The Hippodrome Theatre
Originally built in 1914, the 2,248-seat renovated Hippodrome Theatre brings the best of touring Broadway and Music to Baltimore, in the heart of the Bromo Tower Arts & Entertainment District.
Our theatre is rented for programming by various parties and we do not take part in content decisions or turn away clients based on the content they propose presenting. We understand that not everyone will find a show’s content appropriate for them and their guests and not everyone will choose to attend every show that is presented in our theatre.
All persons and bags are subject to search. Sharp objects*, weapons and illegal contraband are not permitted into the venue. For your own safety, and that of all of our patrons, guests may be required to undergo electronic security screening at the entrances to the Theatre.
The items listed below, and any additional items that Theatre management determines could potentially distract from the audience’s safety and enjoyment, are prohibited items which will not be allowed inside the venue*. The Theatre reserves the right to eject or bar entry to patrons who have such prohibited items in their possession. No refunds will be given. For your convenience, please make other arrangements for these items before arriving. The Hippodrome Theatre no longer has a bag check. You will not be permitted to re-enter the venue once you leave.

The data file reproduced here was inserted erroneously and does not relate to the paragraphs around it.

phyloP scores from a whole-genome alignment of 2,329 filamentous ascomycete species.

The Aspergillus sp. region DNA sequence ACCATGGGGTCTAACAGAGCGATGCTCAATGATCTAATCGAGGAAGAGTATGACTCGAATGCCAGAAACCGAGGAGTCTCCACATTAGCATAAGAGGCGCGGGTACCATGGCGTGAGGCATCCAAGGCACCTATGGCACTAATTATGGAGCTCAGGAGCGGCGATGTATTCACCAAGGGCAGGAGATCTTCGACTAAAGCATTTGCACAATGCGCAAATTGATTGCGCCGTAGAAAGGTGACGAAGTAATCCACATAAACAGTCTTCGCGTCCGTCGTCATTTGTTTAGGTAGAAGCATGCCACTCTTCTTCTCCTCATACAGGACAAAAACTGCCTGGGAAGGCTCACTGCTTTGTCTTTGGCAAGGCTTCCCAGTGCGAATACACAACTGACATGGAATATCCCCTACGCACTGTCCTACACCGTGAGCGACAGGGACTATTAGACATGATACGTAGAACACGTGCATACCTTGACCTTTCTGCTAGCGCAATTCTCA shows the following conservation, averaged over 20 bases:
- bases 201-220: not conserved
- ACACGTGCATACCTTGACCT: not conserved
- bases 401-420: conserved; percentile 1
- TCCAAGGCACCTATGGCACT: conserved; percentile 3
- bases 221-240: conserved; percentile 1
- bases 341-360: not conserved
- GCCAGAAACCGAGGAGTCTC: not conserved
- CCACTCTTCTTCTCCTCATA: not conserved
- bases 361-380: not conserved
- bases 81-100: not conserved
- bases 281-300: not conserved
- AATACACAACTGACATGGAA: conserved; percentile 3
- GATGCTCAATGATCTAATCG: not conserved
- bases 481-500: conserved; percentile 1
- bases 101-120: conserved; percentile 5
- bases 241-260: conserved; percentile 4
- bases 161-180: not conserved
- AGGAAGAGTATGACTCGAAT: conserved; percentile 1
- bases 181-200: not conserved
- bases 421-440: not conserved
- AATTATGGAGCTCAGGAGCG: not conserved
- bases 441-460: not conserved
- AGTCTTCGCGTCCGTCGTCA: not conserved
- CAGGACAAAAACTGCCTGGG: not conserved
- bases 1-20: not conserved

- Cameras with external flash or interchangeable lenses (no professional photography without authorization)
- AUDIO/ VIDEO RECORDING DEVICES
- TRIPODS/ MONOPODS
- LASER POINTERS
- ILLEGAL DRUGS/SUBSTANCES
- CHEMICAL WEAPONS (INCLUDING MACE AND PEPPER SPRAY)
- NOISE MAKING DEVICES
- OPTICAL ILLUSIONS
- SIGNS/ FLAGS/ BANNERS
- OUTSIDE FOOD OR BEVERAGE, INCLUDING ALCOHOL*
- BACKPACKS OR OVERSIZED BAGS (OVER 14″ x 15″)*
- BEACH BALLS OR PROJECTILES
- SKATEBOARDS/SCOOTERS/ROLLER BLADES
- CANS OR BOTTLES
- PETS (SERVICE ANIMALS EXEMPT)
- SELFIE STICKS
*Exceptions will be made for those with disabilities, medical requirements and/or special needs. Guests with specific/special dietary needs due to disabilities, medical conditions or special needs should contact Crystal Stelling by calling (410) 727-7787, ext 119 or by email prior to attending the event to arrange for reasonable accommodations.
- Selects this section on the seating chart: Orchestra,
- Selects this section on the seating chart: Grand Suites,
- Selects this section on the seating chart: Balcony,
- Selects this section on the seating chart: Accessible Seating,
There is a drop-off zone located in front of the theatre on Eutaw Street.
Accessible Seating for wheelchair and limited mobility needs are available. Please specify your need for this seating when purchasing tickets. Patrons should purchase tickets a minimum of two weeks in advance of a performance by calling 410.752.7444. If you need assistance in the theatre, please find the closest volunteer usher or see someone at the Box Office.